Just Above Sunset
July 25, 2004: Faulkner in Hollywood - Even Now













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In the pages I have already covered The winners of this year’s Bulwer-Lytton Fiction Contest.

Here is…

 

The Faulkner Bonus

This weekend the Associated Press catches us up on more of such things –

Faulkner goes (slightly) slap-happy
David Sheffield, writer for Eddie Murphy films, wins a contest dedicated to the wordy novelist.
Emily Wagster Pettus, Saturday, July 24, 2004

And yes, Emily is indeed a “Wagtser.”

First understand screenwriter David Sheffield was head writer for "Saturday Night Live" on NBC from 1980 to 1983 – and it seems he got that job by mailing comedy sketches to the producers in New York while he himself was working at a Biloxi advertising agency way down in Mississippi.  And the AP reports that with his writing partner Barry Blaustein, Sheffield is pretty much responsible the famous Eddie Murphy characters: “trash-talking Gumby, goofy Buckwheat and James Brown in the hot tub.”

Okay then.

And this man won this year's Faux Faulkner Contest.  How?  "By imagining what it would've been like if William Faulkner, a Nobel laureate known for thickets of challenging (often parenthetical) prose, had written for the Three Stooges."

Cool.

He came up with a 550-word script, "As I Lay Kvetching,"

 

… which has Moe, Larry and Curly, "slack-jawed and splayfooted," renovating a home, with the eye-gouging, nose-twisting slapstick guided by plenty of Faulknerian stage directions:

"At last it is Curly who picks up the plank, rough hewn and smelling of sweet gum, and — feeling the weight and heft and fiber of it — swings it innocently (bending to retrieve the tool, the ball-peen hammer dropped casually on Larry's toe) and feeling the awful force of the blow as it (the plank) catches Moe upside his head…."

 

Perhaps the whole script will be available one day for us all.

A bit of it is available here from Hemispheres Magazine -

 

2004 FAUX FAULKNER WINNER
As I Lay Kvetching


By William Faulkner
Stooges Episode #1632
Revisions by Mort Freberg, Abe Shineman, Paul DeMarco, Curtis Ney
Eighth Draft, August 12, 1942

 

Hemispheres Magazine also provides, helpfully, texts back through the last fives years of winners.

AP also reports that Faulkner's niece, Dean Faulkner Wells, who has coordinated the parody contest for fifteen years with her husband, Larry, said Sheffield's script clearly stood out.

"What I cannot believe, from the hundreds and hundreds of entries we read, is that there could be something this fresh and this new and this funny.  This one was unique."

Yep – and this extra AP detail from Emily Wagster Pettus -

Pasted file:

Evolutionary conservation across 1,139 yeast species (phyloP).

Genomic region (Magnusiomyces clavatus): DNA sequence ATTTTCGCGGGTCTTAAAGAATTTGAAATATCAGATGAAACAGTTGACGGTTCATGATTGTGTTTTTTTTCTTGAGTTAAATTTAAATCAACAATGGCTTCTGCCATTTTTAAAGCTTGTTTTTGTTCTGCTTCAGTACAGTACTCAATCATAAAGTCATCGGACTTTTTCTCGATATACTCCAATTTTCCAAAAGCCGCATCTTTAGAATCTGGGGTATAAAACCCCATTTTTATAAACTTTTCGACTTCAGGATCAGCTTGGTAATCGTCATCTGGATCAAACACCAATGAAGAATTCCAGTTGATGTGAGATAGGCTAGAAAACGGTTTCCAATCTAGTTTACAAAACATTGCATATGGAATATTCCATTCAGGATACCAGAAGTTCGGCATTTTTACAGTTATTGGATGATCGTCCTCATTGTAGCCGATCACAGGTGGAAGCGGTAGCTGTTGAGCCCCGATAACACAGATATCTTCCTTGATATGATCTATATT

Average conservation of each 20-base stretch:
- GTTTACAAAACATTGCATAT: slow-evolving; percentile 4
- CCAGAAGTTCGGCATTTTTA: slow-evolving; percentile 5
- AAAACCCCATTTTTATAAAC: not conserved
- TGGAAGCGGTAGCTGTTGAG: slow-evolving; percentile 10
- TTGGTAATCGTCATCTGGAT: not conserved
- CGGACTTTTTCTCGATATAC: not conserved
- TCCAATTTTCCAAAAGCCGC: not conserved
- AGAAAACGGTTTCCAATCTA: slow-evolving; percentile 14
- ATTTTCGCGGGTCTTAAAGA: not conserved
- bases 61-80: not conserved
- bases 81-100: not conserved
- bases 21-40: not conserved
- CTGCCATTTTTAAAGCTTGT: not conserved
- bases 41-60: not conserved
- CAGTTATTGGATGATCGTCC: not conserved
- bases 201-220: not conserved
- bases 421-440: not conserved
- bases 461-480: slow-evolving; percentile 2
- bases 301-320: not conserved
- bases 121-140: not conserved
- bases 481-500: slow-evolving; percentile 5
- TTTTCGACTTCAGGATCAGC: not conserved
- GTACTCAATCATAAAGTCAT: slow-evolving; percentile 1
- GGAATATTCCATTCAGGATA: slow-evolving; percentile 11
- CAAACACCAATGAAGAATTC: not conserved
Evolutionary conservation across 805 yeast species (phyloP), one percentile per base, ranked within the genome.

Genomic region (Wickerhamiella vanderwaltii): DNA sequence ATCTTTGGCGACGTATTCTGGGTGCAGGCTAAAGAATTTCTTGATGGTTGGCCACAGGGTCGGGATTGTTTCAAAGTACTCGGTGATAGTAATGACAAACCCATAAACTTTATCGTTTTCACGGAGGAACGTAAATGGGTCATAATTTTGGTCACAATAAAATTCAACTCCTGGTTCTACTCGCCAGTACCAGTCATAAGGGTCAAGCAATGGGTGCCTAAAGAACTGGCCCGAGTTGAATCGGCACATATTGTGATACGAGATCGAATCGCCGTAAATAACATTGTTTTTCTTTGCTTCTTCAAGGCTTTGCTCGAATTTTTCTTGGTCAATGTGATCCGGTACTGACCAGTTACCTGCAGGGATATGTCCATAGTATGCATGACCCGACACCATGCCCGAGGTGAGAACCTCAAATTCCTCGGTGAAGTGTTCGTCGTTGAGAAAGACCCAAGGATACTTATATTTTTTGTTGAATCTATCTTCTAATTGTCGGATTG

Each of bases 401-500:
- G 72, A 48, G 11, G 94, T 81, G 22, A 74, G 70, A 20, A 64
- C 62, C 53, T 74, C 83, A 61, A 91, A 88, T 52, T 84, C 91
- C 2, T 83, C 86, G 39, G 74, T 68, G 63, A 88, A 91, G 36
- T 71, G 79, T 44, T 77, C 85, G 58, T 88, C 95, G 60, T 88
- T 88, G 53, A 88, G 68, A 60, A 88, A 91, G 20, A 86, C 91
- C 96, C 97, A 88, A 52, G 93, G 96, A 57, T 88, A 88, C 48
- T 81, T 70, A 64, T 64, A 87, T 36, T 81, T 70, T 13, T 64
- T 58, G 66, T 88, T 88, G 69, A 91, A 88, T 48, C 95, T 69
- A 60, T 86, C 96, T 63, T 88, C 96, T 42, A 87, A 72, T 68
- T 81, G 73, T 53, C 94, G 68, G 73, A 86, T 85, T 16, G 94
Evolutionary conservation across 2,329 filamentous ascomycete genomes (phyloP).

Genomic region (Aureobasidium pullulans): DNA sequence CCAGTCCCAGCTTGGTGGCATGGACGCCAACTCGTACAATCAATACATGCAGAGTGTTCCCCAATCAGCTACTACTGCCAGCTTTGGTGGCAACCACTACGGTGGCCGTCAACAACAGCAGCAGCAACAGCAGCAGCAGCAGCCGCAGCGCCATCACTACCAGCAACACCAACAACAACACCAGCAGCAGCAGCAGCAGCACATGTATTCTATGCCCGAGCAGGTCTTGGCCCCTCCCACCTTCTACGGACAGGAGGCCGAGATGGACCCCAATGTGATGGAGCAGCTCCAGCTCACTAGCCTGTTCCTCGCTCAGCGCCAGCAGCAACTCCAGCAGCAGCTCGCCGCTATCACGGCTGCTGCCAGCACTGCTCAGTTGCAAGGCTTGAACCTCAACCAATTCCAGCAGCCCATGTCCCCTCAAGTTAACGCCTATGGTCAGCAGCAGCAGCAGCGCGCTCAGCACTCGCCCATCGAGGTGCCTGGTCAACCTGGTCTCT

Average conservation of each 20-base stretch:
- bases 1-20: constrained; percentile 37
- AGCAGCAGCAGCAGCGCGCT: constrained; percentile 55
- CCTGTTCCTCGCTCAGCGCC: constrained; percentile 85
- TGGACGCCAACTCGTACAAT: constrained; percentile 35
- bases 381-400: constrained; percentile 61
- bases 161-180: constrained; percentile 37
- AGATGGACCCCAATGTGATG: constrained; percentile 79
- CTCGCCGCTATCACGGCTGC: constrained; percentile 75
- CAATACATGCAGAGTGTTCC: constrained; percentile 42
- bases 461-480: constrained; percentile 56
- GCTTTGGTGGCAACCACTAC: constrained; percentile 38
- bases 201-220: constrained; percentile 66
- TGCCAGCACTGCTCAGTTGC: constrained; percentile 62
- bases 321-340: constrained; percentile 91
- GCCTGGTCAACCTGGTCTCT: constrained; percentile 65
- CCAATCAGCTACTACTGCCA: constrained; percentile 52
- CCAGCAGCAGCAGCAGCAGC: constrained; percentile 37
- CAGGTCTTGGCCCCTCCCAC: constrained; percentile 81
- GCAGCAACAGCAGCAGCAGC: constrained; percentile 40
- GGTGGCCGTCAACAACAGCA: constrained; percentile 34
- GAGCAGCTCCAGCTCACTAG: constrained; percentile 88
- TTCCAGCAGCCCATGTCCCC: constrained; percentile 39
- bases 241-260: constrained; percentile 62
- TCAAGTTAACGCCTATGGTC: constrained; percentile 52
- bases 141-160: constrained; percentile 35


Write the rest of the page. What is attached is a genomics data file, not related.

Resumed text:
Like Sheffield, Faulkner toiled as a Hollywood screenwriter but enjoyed only marginal success and even less fulfillment in the 1930s, '40s and '50s.

"I think screenwriting is the antithesis of Faulkner," Sheffield said from his Los Angeles home. "Faulkner is about the joy and profundity of language and words. The best screenwriting is invisible. The words should disappear into the faces of the actors."

Many of Sheffield's own words have disappeared into the malleable face of [Eddie] Murphy.

Sheffield lived in Faulkner's native Oxford as a child in the early 1960s, and he still tries to visit the state a couple of times a year.

 

Ah Hollywood, and Mississippi….

This calls for a field trip from your intrepid editor.  A few blocks east of this desk is Musso and Frank, one of the oldest restaurants in Hollywood, right in the middle of Hollywood Boulevard, with the best martinis in the west, and the worst service anywhere in North America, from surly waiters in their seventies who look like they came from Central Casting after the “Cocoon” movies wrapped.  In the early forties, when they were both screenwriters in this neighborhood, it is said Faulkner and Fitzgerald often used to have lunch at Musso and Franks.  Legend has it that, after lunch and many martinis one afternoon, the two of them got to talking about which Hemingway short story just could not be made into a movie.  They settled on “To Have and to Have Not.”  Then they wrote the screenplay and the movie got made.  Humphrey Bogart and Lauren Bacall – her movie first role.  And the two of them got married – that would be Lauren and Humphrey, not Scott and Bill.  Anyway, in homage to Faulkner, lunch and a few martinis at Musso and Franks might be in order.

After all, Fitzgerald lived on my street, just one block south.

Of course I won’t bump into Faulkner and Fitzgerald at lunch, but maybe I’ll bump into David Sheffield.  And of course I will buy him a drink.  He earned it.

___________

Footnote on Musso and Frank

 

See this -

 

The Musso Mystique: If It Ain't Broke...

Michael T. Jarvis, Los Angeles Times, July 25, 2004

 

Background –

 

Little has altered since Musso & Frank Grill opened its doors on Hollywood Boulevard in September of 1919.  Office manager Frederica Kaye attributes it to an old house edict: Put the money in the bank and don't change a thing.  Celebrities, players and Hollywood wannabes still fill the leather booths, counter space and spacious bar, but these days the wait staff—long considered grumpy by critics and fans alike—seems friendlier. We asked some longtime waiters and bartenders to dish about that new attitude, among other things.

 

Are they friendlier?  The Times interviews Sergio Gonzalez (52), Manuel Felix (66), Fernando Mateus (71) and Manny Aguirre (bartender, 70) – the typical staff of the place.

 

Gonzalez likes it when Keith Richards and Johnny Depp come in together for lunch, as they often do.  They’re big tippers.  Aguirre on why the staff had a surly reputation –They used to have it in the '40s because the majority was Europeans.”  Oh.































 
 
 
 

Copyright 2003, 2004, 2005, 2006 - Alan M. Pavlik
 
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